"Be good and you will be lonely /Be
lonely and you will be free. "
Everybody 's got a little ligh t it nder
Tyler Ruth Lindstrom
"... no more vagrant than the
meandering river, which is all the
time seduously seeking the shortest
route to the sea."
Michele Liska L
"Let us be silent, that we may hear
the whispers of the gods. "
"All of the animals, excepting man,
know that theprincipal businessof
life is to enjoy it."
John Barnes Lowery
28 - Senior Portraits
"If you meet the Buddha cm the road
Sheldon B f <pp
This universehenceforth ivithouta
master seems tohim neither sterile
nor futile. The struggle itself toward
the heights is enough to fill a man 's
heart Onemust imagine Sisyphus
Anyone ivant to go the Door 7
Lauren Rebecca Martin
lhaven't discovered the meaning f
lifeyet, but Ihave uncovered three
places ivhere it can be found: in
family, friends, ami a fish at the end
Tomy parents: Thanks forallyou
hair done, and for giving me the
Senior Portraits - 29
Erin L. McCamley
In my O-PUN-ION you should
"There ain't no answer. There ain 't
going to he any answers. There
never has been an answer. That 's
"Hal As if ignorance ever solved
Jennifer J. Michalski
" Where is the wisdom we have lost
in knowledge? Where is the
knowledge we have lost in
Eric G. Mion
"1 've had this feeling ever since I
graduated - this kinda compulsion
thatl have to be rude all the time. "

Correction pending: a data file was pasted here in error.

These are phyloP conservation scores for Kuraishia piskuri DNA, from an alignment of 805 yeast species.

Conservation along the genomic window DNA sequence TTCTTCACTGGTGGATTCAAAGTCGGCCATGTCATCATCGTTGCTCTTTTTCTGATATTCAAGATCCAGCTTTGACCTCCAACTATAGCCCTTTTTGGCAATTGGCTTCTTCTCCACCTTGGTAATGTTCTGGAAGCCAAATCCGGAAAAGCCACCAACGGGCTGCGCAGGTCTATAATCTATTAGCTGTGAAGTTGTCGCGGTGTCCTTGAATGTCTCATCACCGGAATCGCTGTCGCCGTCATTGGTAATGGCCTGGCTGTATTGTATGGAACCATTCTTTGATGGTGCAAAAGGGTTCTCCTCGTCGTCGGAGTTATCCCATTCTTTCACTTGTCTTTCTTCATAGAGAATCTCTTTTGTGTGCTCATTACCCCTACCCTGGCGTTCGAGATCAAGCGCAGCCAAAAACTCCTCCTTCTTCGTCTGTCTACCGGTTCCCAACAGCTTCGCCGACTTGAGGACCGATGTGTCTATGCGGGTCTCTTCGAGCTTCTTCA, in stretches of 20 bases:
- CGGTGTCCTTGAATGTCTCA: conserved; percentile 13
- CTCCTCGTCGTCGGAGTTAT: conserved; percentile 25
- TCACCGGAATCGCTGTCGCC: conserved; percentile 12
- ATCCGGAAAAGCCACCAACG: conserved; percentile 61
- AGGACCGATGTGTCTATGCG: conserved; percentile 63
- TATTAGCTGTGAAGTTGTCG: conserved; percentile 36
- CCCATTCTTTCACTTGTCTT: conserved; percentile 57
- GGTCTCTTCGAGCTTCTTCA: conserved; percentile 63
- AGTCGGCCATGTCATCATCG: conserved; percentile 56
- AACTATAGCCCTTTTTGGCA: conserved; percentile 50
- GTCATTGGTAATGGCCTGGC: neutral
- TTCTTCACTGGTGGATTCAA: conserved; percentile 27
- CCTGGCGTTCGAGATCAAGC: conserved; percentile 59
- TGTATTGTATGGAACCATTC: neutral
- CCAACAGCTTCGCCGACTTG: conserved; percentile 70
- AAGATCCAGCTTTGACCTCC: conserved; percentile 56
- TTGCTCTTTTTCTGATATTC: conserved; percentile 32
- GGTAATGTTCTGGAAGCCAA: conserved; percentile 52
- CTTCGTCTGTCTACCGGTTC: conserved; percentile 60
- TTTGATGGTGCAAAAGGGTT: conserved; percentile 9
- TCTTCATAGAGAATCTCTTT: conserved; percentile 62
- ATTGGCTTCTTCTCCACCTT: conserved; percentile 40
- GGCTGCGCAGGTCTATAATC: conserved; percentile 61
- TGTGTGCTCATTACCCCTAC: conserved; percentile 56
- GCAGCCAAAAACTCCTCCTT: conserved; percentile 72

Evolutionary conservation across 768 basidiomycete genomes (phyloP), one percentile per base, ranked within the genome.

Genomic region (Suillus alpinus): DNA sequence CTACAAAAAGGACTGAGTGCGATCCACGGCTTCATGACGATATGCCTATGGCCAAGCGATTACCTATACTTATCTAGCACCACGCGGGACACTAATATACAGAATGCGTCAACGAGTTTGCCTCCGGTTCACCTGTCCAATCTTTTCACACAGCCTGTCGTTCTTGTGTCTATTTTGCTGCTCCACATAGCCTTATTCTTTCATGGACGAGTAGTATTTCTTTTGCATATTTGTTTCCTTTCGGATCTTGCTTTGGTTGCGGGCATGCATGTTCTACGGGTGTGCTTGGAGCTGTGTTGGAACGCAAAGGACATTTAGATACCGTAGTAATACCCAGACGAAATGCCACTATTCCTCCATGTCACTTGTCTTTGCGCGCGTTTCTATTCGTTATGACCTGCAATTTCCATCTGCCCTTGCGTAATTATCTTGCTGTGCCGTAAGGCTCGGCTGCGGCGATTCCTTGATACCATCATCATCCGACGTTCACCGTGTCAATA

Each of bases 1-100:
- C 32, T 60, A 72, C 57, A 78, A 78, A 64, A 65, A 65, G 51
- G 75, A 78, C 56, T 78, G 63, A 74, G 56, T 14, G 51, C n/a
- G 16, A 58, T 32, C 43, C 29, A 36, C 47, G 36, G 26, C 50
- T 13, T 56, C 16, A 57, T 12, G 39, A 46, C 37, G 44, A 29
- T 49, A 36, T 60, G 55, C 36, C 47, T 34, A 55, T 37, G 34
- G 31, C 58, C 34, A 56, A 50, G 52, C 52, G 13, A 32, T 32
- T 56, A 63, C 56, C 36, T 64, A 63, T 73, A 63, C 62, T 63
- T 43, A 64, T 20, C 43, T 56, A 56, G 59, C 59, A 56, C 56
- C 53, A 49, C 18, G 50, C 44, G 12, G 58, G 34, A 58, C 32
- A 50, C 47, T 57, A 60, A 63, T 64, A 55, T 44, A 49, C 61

Benjamin Braddock "The Graduate
Brian Dennis Mishler
You can't get something for nothing.
You can 't have freedom for free. You
can't get wise with the sleep still in
you eyes, no matter what your
dream might be.
30 - Senior Portraits
Wlie n taking two steps fonvard take
one back, because if you don't step
back and ask yourself whaere have I
been? You can 't know where you
"The only people for me aree the
mad ones, the ones who are mad to
live, mad to talk, amd to be saved,
desirous of even/ting at the same
time, the ones who never yivan or
say a commonplace thing, but burn,
Liz A. Mulford
How I would like to explore the
spaces between his fingers, to paint a
lover's portrait m my brain, so I will
never forget - the smell of black
leather, the taste of cigarette breath.
Lt. Robert E. Neave, Jr.
"My chnvne is shining, just like an
icicle/1 ride around town on my
Senior Portraits - 31
Chanel Desora Nevvsome
You must approach each test with
the seriousness and passion that
you would use to prepare to
challenge your death. You must
prepare to battle for your life in
each moment, with every faculty
and poiver available to you.
Lite is a series ofhellos and
goodbyes/I'm afraid its tunc for
"You don 't have any ting if you
don 't have the stories. "
Leslie Marmon Silko
32 - Senior Portraits
Elizabeth Anna Pickard
Ican't remember now which ones
Margaret K. Polizos
"Hi Ho Nobody home, nofood, no
drink, nor money have I, none. Still 1
will be very merry Hi Ho Hi. "
English Folk Song
Bryan T. Quirk
"Tliose who expect to reap the
blessings of freedom must, like me,
it ndergo the fatigue ofsuporting it. "
Senior Portraits - 33
"Action springs not from thought,
but from a readiness for
Amy C. Sharpin
I'm going to Dizz Knee Land
If I had a boat ,I'd go out on the
ocean. I And if I had a pony, I'd ride
him on my boat. /And we could all
go together go out on the ocean, me
upon my pony on my boat.
Tara L. Smith
"When there is love of the child, all
things are possible. "
34 - Senior Portraits
If you can trust yourselfwhen all
ami not make dreams your
master. ..And so hold on when
there is nothing in you except the
will which says "Hold on" Yours
is the earth and everyting that is